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Festival Coverage

Wylie Writes @ Toronto International Spring of Horror and Fantasy Film Festival ’17

The Toronto International Spring of Horror and Fantasy Film Festival is a weekend dedicated to genre appreciation conceived by filmmakers Lari Teräs and Jon Lewis.  The festival returns to the city’s indie hot spot Carlton Cinema on Friday, April 7 and carries through to Sunday, April 9, promising movie goers an eclectic three-day event filled with music videos, short films, and unique movies that are out-of-this-world.

Festival Coverage

Hot Docs 2015: ‘Monty Python: The Meaning of Life’

Monty Python: The Meaning of Life (DIR. Roger Graef, James Rogan) By: Addison Wylie If Monty Python Live (Mostly) was the comedy troupe’s last hurrah, Monty Python: The Meaning of Life is their congratulatory curtain call and encore. It goes without saying that Roger Graef and James Rogan’s film is essential viewing for any Monty Python fan, or anyone who caught their live show.  This documentary provides audiences with alternate angles, exclusive behind-the-scenes tomfoolery, and…

Reviews

Common People

By: Addison Wylie There’s a world where rainbows cross the sky day in and day out, animals play in harmony, and shiny people joyfully smile without a care to be had.  I know it exists because I’ve just seen Common People, a sweet British film that’s available right now on iTunes to rent or purchase. Stewart Alexander and Kerry Skinner’s film is one of these vehicles where movie goers are dropped off in tiny slices…

Reviews

Alan Partridge

By: Addison Wylie North Americans have Will Ferrel’s Ron Burgundy, an on-camera anchorman who’s self-centred arrogance has him chewing down on his own foot often.  In Europe, the Brits have Steve Coogan’s Alan Partridge.  Partridge is an egotistical radio personality obsessed with a celebrity image and a winning smile. Where Burgundy can read on screen as a pompous jerk with a heart of gold steeped in spoof misogyny, Partridge is more endearing.  He always finds…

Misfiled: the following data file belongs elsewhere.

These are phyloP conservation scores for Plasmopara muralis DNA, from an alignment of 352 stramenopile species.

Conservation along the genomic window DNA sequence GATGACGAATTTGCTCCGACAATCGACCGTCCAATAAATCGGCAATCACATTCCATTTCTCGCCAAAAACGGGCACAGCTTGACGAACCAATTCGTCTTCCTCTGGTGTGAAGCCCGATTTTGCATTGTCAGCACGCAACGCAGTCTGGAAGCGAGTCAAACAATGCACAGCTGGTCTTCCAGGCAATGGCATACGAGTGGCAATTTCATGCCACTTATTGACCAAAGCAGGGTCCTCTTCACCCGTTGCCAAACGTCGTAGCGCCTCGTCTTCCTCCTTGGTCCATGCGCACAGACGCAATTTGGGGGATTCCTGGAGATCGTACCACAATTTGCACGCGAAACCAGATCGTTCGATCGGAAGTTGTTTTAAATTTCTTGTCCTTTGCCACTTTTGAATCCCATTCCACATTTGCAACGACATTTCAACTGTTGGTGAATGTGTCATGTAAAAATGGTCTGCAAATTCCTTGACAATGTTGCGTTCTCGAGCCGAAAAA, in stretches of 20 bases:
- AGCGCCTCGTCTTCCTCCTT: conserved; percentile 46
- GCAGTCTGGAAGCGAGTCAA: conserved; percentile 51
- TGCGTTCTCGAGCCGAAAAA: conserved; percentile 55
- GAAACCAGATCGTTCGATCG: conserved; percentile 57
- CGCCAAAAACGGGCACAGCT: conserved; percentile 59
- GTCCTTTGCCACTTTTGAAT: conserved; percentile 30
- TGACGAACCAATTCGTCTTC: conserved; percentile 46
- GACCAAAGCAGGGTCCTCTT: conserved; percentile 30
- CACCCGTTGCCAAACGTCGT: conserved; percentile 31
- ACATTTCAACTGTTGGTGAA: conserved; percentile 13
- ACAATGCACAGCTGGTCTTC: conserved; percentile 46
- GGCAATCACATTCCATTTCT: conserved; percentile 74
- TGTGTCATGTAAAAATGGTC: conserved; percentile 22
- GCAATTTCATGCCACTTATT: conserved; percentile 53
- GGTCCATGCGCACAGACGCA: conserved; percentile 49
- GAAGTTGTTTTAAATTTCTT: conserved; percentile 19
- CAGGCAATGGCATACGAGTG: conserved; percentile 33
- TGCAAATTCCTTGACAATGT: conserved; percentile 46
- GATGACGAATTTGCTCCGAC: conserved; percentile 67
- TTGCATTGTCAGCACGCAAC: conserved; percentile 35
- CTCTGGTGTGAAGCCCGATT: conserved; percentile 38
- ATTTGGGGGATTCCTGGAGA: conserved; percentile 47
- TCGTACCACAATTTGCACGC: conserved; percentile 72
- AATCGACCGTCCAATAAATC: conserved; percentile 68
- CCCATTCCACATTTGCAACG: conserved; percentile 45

Reviews

The Selfish Giant

By: Addison Wylie The Selfish Giant gives off an aroma of a film that will be remembered for a very long time.  The staying power of its troubled characters as well as the painfully realistic portrayal of a down-and-out community in Northern England are quite remarkable. This directorial feature debut from British director Clio Barnard trails the life of two young troublemakers trying to make sense of their early teens.  Both boys always yearn to…

Reviews

Red Obsession

By: Addison Wylie It’s neat to watch a subject take on an evolution people didn’t see coming.  In Red Obsession’s case, that subject is wine – and it’s progression isn’t pleasing everybody. Documentary filmmakers David Roach and Warwick Ross capture a timeline that shows how wine went from something that was considered an art, to a product that is more of a business decision than anything. The price of wine keeps on climbing to a…

Reviews

The World’s End

By: Addison Wylie The World’s End, the last outing in Edgar Wright’s Three Flavours Cornetto trilogy, yet again pairs the filmmaker up with actors Simon Pegg and Nick Frost to tell a tale of everyday men in monstrous peril. This time, Pegg and Frost play former friends who had a falling out between their teenage years and adulthood.  Gary King (played by Pegg) hasn’t given up living the high life of booze and babes.  Meanwhile,…

Reviews

My Brother the Devil

By: Addison Wylie A film flying in from the UK called My Brother the Devil is sure to catch North American audiences off guard.  It’s a compelling piece of work and an exceptional feature film debut from writer/director Sally El Hosaini, providing plenty of challenges for her characters as well as for her audience.  Movie goers will be glued to the screen as a pivotal event changes the lifestyles of those driving Hosaini’s story. Brothers…